GENEVA (AFP) – US Secretary of State John Kerry was set to arrive in Geneva Sunday for renewed talks with his Iranian counterpart on Tehran's nuclear program, after warning "significant gaps" remain ahead of a key deadline.
World powers are trying to strike a deal with Iran that would prevent Tehran from developing a nuclear bomb in return for an easing of punishing international economic sanctions.
Iran denies its nuclear program has military objectives.
Kerry had been set to arrive in the Swiss city Sunday morning for two days of talks with Iranian Foreign Minister Mohammad Javad Zarif, but was delayed in London and by midday had yet to take off from the British capital.
US and Iranian diplomats have been meeting in Geneva since Friday, and senior negotiators from the so-called P5+1 group of Britain, China, France, Russia, the United States and Germany were also expected to meet on Sunday to help drive the talks forward.
There is a heightened sense of urgency as the clock ticks down towards a March 31 deadline to agree on a political framework for the deal.
But Kerry warned in London Saturday that "there are still significant gaps, there is still a distance to travel."
"President (Barack) Obama has no inclination whatsoever to extend these talks beyond the period that has been set out," Kerry said.
He said the P5+1 was "unified" in its views of what was needed to reach a deal, adding that the Geneva talks would help show "whether or not Iran is able to match its words about its willingness to show that its program is fully peaceful."
As a sign that efforts were intensifying, US Energy Secretary Ernest Moniz arrived in Geneva Saturday to take part in the talks for the first time.
Ali Akbar Salehi, the director of the Iranian Atomic Energy Organization, was also participating in the negotiations.
Observers said Moniz and Salehi's participation was a promising sign that a deal could be within reach.
But Kerry played down any suggestion that their participation meant the talks were on the verge of a breakthrough, adding that Moniz was present because of the "technical" nature of the discussions.
Another deadline delay unlikely
While the political aspects of the deal must be nailed down by the end of next month, the deadline for signing the full agreement is June 30 – a cut-off point that looms all the larger after two previous deadlines were missed.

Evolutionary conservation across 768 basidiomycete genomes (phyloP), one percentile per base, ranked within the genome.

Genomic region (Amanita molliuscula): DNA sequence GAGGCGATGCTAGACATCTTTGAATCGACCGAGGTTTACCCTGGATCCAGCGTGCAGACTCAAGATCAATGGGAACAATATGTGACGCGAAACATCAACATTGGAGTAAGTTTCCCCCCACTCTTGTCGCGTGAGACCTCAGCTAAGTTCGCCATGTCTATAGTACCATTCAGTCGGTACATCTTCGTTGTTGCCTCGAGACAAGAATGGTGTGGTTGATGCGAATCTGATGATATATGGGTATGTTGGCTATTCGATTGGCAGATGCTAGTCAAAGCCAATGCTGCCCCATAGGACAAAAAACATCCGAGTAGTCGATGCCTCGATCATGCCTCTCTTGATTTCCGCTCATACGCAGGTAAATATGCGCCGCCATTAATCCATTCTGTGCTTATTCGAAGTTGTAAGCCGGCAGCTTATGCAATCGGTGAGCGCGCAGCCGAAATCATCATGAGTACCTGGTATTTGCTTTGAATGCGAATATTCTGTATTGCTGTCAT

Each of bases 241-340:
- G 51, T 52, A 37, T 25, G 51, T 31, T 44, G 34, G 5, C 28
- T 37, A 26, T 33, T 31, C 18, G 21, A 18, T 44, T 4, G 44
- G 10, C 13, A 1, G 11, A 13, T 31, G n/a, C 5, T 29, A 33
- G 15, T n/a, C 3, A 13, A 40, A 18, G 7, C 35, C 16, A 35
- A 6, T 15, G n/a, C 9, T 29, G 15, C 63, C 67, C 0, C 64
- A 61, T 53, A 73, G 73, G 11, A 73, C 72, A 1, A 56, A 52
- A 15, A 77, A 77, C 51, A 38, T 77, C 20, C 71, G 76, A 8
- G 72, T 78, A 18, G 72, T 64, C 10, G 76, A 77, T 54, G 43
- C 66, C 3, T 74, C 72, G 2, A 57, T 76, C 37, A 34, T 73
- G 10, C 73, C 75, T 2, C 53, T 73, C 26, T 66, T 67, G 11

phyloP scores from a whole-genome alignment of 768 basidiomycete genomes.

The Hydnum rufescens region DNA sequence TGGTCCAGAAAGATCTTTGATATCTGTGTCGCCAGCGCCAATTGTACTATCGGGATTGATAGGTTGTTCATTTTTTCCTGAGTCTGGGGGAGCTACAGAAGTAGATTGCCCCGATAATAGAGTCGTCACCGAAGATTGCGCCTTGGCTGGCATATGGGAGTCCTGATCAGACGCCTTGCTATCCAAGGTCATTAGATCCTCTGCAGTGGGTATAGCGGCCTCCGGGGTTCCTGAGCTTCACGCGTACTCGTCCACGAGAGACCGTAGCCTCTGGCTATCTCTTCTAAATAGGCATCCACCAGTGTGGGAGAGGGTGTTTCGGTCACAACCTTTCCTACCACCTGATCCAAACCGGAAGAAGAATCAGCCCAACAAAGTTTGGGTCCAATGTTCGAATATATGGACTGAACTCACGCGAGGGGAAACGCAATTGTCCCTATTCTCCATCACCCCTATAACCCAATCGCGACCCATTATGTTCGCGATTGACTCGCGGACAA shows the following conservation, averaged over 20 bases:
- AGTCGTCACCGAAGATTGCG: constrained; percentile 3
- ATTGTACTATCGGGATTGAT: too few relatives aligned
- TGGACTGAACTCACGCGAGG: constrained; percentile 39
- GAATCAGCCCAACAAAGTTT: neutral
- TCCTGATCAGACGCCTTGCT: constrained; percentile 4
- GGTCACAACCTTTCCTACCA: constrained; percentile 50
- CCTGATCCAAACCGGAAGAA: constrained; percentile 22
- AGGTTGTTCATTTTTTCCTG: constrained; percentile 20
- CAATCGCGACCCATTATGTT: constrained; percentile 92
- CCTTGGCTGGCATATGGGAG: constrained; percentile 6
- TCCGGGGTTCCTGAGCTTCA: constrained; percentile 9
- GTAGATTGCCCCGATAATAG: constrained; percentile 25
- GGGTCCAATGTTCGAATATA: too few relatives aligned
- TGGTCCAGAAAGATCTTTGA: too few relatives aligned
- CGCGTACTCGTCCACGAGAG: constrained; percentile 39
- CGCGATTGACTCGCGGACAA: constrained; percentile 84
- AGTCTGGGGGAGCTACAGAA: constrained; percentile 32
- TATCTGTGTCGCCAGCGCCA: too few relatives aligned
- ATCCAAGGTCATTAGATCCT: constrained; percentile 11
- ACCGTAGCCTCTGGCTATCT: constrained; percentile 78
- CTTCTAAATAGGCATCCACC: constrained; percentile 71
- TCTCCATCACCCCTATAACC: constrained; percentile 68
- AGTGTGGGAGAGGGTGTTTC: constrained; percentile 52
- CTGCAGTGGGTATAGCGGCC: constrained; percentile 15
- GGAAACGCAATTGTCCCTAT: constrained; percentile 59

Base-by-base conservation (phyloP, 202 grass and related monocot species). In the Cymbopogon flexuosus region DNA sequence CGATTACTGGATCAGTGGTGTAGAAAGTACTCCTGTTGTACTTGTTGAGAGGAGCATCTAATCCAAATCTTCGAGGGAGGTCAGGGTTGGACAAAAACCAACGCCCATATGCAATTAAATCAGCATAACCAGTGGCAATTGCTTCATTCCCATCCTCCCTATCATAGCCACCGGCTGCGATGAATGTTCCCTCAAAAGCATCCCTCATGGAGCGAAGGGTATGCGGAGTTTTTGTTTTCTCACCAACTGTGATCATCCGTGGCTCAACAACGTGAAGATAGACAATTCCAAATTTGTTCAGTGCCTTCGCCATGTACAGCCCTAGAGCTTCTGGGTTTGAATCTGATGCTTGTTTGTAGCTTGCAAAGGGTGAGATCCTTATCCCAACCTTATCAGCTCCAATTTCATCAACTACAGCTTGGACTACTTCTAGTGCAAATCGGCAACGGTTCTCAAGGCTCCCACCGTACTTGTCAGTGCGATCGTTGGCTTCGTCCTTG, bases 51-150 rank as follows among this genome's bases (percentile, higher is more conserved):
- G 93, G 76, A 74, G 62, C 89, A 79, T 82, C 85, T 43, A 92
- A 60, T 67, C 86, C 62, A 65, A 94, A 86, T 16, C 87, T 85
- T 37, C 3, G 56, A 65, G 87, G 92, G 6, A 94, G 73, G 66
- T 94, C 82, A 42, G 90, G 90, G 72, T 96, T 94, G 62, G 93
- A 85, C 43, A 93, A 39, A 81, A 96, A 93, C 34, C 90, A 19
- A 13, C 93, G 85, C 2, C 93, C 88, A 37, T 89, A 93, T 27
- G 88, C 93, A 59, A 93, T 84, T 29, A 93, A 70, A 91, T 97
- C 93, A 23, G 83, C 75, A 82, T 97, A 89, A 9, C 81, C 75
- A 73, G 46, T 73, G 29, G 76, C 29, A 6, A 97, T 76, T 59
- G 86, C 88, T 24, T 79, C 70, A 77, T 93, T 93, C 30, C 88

A key stumbling block in any final deal is thought to be the amount of uranium Iran would be allowed to enrich, and the number and type of centrifuges Tehran can retain.
Under an interim deal reached in Nov. 2013, Iran's stock of fissile material has been diluted from 20 percent enriched uranium to five percent in exchange for limited sanctions relief.
Experts say such measures pushed back the "breakout capacity" to make an atomic weapon, which Iran denies pursuing in the first place.
Negotiations have been complicated by hardliners both in Iran and the United States, as well as by Israel lobbying against a deal.
Israeli Prime Minister Benjamin Netanyahu is controversially planning to address the US Congress on the issue next month in a move critics say is aimed at torpedoing the negotiations.
Israeli officials have also allegedly leaked purported details from the talks showing the US was moving towards softening its demands on how many of Iran's some 20,000 centrifuges it can retain.
The push instead would reportedly be towards strictly limiting the amount of enriched uranium Iran would be allowed to stockpile in the country.
Observers stressed the urgency of reaching an agreement and warned that a failure to do so would have dire consequences.
"Another extension is extremely unlikely," Kelsey Davenport, head of the Nonproliferation Policy Arms Control Association in Washington, told AFP.
If no agreement is reached, he warned, both sides will likely head "back down the path of escalation, with Washington increasing sanctions and Iran ramping up its nuclear program."